I gotta have my orange juice.

Jesu, Juva

She’s unusual

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Eugen Rosenstock-Huessy attributes to Ben Franklin and his contemporaries the great error of destroying ends by turning them into mere means. Thus, religion becomes merely a means to happiness rather than an end in itself. A walk in the woods becomes a means to greater health rather than something simply to be enjoyed. And at the end of the road, people become a means to our own ends rather than something of fundamental value (see, we struggle to express ourselves any other way!) in themselves. Fixating on “usefulness,” far from elevating the value of something, eviscerates it of any transcendent or enduring worth.

Thus, speaking of romance:

The same thing in every changing moment [is now] treated as end or as means. This is the terror of life. And Franklin has said dogmatically, and you all believe it—23 hours a day you believe it—except when you are in love, you always believe it. The only person where you say she is unusual is the girl. Now what is unusual? Something that can’t be put to any use. What is usual? Something that is in usu, that is, that we know the use for. . . A girl, you cannot. It’s certainly not a girl that counts for something. The harlot, you know her use. But a real person, you cannot. She’s absolutely useless. (Eugen Rosenstock–Huessy, Hinge of Generations, 1953)

In the best possible sense of the word; because one desires her, not what he can get from her.

Later, he comments on how the end of this is tyranny:

We are not means. Once you’ve begun to conceive of other people as means, you end with all the systems of tyranny. You can’t have it, you see. It’s too tempting. It’s too obvious. (Eugen Rosenstock–Huessy, Hinge of Generations, 1953)

He then goes on to relate this to how literature has descended to fiction, using James Fenimore Cooper as his foil. He lays on the shoulders of Cooper and the rest of the Romantic School the blame for descending, from literature as a reflection of life, to fiction as vain longing for the ends that we have lost.

Mr. Franklin is the beginning of great things. He’s certainly the beginning of Mr. Hitler. But Mr. Cooper is the beginning of the burlesque show, because man cannot live by reason, so he has to create fiction. And the fiction world is after all always the exact complementary part to the world in which we actually live. So the heroes of the fiction story are very different from the heroes of great literature. I mean, Tolstoy’s War and Peace or Dostoevsky’s Brothers Karamazov, they are [ourselves], you see, in earnest. But this Natty Bumppo of course is not Mr. Cooper at all, you see. It’s the other half, his wish, his desire.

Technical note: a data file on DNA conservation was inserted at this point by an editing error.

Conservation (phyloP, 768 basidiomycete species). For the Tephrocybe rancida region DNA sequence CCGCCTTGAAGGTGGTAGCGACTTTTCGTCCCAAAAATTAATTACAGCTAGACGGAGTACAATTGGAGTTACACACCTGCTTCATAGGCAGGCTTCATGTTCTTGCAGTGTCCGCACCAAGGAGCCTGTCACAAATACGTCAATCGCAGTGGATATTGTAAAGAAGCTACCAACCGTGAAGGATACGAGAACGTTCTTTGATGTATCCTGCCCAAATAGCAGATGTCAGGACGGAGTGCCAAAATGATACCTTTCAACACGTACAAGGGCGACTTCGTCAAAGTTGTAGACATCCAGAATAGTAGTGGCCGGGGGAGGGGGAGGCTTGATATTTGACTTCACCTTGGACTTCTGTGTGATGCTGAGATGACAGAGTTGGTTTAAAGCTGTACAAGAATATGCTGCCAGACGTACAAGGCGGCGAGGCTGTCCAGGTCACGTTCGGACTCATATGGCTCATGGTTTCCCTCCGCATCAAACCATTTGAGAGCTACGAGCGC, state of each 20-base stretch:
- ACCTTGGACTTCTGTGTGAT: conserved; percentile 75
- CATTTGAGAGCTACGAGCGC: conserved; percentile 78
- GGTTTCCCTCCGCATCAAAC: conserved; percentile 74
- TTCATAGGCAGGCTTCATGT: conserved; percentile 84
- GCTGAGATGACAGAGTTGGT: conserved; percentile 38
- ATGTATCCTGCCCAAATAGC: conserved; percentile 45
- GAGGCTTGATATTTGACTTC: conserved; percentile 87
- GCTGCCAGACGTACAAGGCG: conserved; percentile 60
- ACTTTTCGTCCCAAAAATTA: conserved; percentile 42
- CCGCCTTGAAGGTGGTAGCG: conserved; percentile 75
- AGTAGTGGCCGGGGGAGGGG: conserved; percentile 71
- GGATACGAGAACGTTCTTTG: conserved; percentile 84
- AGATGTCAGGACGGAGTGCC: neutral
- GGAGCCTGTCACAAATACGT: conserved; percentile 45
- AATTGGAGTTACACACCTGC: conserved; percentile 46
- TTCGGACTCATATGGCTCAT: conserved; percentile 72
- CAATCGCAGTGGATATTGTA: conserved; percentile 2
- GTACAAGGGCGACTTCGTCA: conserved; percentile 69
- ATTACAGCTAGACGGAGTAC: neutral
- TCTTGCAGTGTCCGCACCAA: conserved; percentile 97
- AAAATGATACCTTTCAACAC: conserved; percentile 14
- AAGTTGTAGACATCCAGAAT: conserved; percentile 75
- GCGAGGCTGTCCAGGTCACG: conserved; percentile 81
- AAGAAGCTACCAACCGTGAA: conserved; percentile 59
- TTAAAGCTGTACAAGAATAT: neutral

The heroes of great literature, gentlemen, are the undesirable: real creatures. And the heroes of so-called fiction are, you see, our wish-dreams. . .  They fill out the void. Now, the greater the void you create in your philosophy, the more distorted must be the other person. That is the price of empty philosophy. If usefulness is the criterion for the real life, then uselessness must be the criterion of the other half, of fiction, which it is. [Cooper’s] Indians are no use to anybody. They can’t even be integrated into the historical existence of society, you see. And therefore, they are so beloved. And the waterfalls, and the moonlight, and all these things are, you see, so much on the other side, that the Romantic School says, “This is for the feelings.” Can you see this? Half and half. But they are two halves that never get together. The one is therefore called “fiction.” Of course, Mr. Cooper didn’t dare to call it “fiction” in his days. This was great art. It was “the novel,” as it was called. We call it today, brutally, “fiction.” (Eugen Rosenstock–Huessy, Hinge of Generations, 1953)

Written by Scott Moonen

October 23, 2017 at 6:04 pm

Posted in Quotations

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